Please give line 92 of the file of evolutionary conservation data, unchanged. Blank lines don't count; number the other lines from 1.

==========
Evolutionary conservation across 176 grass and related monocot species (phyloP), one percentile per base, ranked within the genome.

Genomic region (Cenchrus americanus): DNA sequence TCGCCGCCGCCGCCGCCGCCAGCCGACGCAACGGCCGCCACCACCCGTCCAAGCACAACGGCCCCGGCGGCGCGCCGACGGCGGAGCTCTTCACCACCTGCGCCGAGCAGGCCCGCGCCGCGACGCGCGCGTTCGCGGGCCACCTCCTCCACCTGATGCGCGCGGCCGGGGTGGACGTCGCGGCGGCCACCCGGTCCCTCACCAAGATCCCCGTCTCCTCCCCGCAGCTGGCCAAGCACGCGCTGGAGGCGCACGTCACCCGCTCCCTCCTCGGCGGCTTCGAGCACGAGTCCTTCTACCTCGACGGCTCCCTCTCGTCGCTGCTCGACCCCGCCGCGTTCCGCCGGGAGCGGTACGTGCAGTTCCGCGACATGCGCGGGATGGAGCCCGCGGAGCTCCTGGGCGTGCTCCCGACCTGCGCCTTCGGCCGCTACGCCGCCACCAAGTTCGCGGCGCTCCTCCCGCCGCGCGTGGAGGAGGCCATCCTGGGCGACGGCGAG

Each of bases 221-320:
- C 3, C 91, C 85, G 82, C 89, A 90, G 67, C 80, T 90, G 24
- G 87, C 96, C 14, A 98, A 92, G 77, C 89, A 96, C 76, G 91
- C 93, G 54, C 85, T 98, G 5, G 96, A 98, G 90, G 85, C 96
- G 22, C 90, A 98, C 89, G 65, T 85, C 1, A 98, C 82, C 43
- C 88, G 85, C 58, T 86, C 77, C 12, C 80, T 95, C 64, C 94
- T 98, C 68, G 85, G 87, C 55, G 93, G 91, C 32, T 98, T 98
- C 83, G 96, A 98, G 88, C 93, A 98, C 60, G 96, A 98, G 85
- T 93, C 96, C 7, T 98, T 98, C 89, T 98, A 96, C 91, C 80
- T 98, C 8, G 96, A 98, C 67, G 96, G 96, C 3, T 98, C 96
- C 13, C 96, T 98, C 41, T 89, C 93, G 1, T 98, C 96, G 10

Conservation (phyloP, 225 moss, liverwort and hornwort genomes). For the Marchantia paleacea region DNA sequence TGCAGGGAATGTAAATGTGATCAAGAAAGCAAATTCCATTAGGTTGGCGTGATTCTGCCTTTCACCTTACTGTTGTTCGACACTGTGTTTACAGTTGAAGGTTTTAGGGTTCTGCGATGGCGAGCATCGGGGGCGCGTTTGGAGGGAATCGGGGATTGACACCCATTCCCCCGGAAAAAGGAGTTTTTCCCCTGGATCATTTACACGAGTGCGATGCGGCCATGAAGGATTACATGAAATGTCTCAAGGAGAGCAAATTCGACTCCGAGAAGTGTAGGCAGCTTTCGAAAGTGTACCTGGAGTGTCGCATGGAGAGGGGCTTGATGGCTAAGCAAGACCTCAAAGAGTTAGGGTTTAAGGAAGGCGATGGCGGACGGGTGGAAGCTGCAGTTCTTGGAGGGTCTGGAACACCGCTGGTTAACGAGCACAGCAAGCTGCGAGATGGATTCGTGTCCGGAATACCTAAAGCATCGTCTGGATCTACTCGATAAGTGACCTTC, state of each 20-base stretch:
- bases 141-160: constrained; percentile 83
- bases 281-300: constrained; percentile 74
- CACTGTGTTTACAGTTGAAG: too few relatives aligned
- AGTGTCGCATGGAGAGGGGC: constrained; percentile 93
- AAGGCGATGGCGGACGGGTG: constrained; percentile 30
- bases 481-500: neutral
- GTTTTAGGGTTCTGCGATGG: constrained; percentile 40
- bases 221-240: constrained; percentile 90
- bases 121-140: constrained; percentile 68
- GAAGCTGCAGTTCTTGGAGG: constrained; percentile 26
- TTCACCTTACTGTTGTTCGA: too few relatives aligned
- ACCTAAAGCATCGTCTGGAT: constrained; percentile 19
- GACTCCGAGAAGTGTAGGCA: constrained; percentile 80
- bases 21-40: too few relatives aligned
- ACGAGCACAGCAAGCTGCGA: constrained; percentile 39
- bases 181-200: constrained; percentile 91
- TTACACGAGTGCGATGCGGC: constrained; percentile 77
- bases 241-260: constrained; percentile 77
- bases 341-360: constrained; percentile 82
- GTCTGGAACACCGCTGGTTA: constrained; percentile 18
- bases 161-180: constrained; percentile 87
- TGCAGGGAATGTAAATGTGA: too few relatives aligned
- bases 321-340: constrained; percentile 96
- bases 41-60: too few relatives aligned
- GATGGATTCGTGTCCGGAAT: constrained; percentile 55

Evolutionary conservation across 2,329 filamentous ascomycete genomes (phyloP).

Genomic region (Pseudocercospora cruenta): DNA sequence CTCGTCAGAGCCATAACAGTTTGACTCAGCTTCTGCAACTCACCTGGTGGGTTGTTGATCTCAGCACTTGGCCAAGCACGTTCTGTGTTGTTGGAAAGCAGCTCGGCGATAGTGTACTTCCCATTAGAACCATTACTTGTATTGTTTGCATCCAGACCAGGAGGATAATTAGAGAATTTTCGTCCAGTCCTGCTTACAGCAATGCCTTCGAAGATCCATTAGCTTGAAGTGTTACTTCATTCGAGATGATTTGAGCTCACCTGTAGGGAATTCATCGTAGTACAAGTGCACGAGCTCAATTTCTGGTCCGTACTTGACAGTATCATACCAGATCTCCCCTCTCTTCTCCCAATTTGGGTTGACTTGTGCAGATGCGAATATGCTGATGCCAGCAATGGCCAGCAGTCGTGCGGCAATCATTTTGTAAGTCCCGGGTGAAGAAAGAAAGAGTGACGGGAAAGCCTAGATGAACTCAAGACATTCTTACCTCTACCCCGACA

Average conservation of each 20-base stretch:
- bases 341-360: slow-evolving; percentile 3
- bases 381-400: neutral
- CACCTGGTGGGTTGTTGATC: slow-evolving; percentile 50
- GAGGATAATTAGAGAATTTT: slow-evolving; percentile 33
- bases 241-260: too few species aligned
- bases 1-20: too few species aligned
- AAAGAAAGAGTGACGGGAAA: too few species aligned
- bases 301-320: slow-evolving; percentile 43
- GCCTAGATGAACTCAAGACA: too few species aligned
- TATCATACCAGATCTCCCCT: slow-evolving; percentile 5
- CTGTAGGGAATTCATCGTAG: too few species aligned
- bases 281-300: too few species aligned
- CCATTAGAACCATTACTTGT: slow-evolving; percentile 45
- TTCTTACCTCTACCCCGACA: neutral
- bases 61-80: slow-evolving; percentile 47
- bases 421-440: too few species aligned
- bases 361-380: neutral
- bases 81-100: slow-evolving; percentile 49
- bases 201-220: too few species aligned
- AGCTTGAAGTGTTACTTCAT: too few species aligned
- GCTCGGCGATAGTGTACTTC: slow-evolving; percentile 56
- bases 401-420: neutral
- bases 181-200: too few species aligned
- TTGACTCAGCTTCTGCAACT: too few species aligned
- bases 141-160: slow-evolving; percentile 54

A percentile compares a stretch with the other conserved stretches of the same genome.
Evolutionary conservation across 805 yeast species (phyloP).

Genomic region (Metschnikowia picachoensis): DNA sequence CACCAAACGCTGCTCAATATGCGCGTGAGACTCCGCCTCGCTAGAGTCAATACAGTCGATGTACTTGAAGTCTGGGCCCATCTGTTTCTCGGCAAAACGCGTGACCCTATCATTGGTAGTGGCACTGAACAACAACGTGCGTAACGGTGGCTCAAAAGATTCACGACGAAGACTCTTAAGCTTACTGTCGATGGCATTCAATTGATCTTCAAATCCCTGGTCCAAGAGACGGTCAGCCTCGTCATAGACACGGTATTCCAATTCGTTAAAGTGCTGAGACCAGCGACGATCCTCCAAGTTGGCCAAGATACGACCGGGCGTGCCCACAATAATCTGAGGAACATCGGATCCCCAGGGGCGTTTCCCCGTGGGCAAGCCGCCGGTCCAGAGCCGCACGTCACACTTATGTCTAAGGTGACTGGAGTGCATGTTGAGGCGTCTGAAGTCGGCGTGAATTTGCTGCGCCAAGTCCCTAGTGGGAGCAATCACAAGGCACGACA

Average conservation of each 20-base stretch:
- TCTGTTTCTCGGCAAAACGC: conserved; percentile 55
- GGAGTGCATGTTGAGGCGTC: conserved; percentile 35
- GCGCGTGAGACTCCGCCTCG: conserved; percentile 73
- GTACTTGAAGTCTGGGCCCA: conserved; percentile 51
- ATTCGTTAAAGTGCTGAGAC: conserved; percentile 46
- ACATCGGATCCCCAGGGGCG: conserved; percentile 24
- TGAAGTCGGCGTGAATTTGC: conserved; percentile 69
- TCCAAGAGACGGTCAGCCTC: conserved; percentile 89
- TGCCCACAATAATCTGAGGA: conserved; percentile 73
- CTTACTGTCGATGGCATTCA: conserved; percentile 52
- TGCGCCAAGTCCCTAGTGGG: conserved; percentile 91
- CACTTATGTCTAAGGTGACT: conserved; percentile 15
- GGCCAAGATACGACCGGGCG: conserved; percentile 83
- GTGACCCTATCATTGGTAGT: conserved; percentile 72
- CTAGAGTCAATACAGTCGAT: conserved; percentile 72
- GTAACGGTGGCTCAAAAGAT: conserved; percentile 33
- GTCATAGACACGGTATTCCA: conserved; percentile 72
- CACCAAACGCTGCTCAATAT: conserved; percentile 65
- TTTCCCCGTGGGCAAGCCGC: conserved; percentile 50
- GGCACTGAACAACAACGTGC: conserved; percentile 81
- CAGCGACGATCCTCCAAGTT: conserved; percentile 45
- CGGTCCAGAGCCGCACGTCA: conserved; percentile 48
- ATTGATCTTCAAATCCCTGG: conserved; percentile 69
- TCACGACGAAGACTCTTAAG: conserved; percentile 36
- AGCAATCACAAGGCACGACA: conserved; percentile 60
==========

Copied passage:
- CAGCGACGATCCTCCAAGTT: conserved; percentile 45